Easter starts job as UI president
“I can’t tell you the privilege I feel serving in this role,” Bob Easter told journalists and staff members Monday as he began his first official workday as 19th president of the University of Illinois.
“I’ve had so many people come to me during this transition and express their support,” Easter said to the group gathered in the lobby of the Henry Administration Building office on the Urbana-Champaign campus.
“I truly look forward to the time before us.”
Easter, former dean of the Urbana College of Agricultural, Consumer and Environmental Sciences, served as president-designate for three months after the March 22 resignation of President Michael Hogan.
Easter said he spent some of that time becoming more familiar with the issues facing the university and each of the three campuses.
“(The Urbana campus) has been my only professional home,” he said. “It’s been great getting to meet the faculty and staff members (from the other campuses).”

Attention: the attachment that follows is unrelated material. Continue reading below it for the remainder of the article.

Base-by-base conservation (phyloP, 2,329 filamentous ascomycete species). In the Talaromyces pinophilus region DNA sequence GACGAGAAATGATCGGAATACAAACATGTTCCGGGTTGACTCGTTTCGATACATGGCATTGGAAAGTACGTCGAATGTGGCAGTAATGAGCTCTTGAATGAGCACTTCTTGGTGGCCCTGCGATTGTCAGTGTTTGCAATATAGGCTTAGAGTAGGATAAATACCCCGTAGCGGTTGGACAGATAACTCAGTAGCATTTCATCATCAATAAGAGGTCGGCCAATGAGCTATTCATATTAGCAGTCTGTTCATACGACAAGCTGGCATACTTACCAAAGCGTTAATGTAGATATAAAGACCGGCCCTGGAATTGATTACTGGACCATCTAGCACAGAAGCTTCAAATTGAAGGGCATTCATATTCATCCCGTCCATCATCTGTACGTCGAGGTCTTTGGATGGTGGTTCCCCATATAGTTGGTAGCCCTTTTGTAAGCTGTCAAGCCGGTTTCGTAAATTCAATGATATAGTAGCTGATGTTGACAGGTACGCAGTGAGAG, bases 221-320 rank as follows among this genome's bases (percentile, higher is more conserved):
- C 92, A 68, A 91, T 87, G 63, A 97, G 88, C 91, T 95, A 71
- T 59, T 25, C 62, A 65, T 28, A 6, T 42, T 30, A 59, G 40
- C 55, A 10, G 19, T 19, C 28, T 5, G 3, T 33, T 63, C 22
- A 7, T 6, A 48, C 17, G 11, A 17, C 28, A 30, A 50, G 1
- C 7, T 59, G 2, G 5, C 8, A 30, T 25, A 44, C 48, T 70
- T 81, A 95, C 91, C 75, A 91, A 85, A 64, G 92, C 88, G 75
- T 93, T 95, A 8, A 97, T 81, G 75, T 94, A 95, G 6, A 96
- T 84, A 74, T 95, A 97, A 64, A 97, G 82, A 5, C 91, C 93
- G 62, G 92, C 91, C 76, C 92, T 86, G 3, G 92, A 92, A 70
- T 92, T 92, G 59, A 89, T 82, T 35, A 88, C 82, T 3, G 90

Each campus has its own “unique role” in improving the lives of the state’s residents, he said, and it will take the hard work of staff and faculty members at all three campuses to “expand our rich legacy.”
Easter has been lobbying on the university’s behalf before the Illinois Legislature, which has targeted state employees’ pension and health benefits to reduce costs and a burgeoning state deficit. He also spoke with lawmakers about a host of other university-related issues.
“Those legislators are truly critical (to the university’s mission),” he said.
Despite fiscal challenges and the high number of employees retiring, Easter said the university is still competitive compared to other universities and remains “an attractive place to work.”
A top priority is finalizing next fiscal year’s budget, which will reflect a 6 percent reduction in state funding, he said.
The change in leadership has not diminished the problems facing the university, which include student tuition and access issues, the new president said.
Easter said he will challenge the university to rediscover its roots, formulated in the 1862 Morrill Act, and “focus on engaging the ordinary people, not the elite” in sharing the “transformative power of education.”
“It’s being tested now as never before in our history,” he said of that mission. “We can allow ourselves to drift into mediocrity, or we can define a future that is consistent with our history and our core values.”
He said the new era includes a period of introspection as leaders consider which programs and offerings support the university’s core mission and which do not.
“Our challenge is to understand what counts,” he said. “And we need to do all this with an eye toward economic growth.
“I sense a desire to make the tough decisions.”